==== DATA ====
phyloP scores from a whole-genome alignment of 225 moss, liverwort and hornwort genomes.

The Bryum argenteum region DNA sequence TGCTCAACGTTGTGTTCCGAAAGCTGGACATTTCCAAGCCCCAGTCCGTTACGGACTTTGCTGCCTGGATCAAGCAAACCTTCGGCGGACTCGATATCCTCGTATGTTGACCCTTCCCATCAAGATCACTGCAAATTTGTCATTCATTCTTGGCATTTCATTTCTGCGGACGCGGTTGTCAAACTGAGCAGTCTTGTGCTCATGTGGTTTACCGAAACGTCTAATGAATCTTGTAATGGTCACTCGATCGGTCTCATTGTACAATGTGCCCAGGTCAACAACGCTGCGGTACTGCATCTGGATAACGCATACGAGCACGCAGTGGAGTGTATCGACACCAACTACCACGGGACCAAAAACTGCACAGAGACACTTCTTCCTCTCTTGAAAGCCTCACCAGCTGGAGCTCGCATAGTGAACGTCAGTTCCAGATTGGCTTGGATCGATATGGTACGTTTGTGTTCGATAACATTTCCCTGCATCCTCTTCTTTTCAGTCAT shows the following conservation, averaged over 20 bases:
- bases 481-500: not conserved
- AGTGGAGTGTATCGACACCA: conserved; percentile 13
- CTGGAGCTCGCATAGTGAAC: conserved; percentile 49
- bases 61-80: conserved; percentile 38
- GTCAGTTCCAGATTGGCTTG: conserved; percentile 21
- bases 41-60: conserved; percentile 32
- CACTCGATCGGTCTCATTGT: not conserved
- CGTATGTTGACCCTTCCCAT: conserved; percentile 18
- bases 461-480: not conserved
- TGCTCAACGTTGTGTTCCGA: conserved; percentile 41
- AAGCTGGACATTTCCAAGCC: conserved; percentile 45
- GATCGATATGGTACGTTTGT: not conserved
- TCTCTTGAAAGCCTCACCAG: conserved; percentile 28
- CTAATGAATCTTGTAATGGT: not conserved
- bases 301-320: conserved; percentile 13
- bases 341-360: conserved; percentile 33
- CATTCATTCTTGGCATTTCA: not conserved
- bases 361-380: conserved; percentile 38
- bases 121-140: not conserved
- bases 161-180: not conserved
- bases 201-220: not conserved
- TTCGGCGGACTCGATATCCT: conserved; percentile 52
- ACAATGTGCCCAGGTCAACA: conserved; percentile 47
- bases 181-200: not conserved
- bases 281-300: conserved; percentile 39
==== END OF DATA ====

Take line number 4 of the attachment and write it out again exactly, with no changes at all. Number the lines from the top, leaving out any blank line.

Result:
- AGTGGAGTGTATCGACACCA: conserved; percentile 13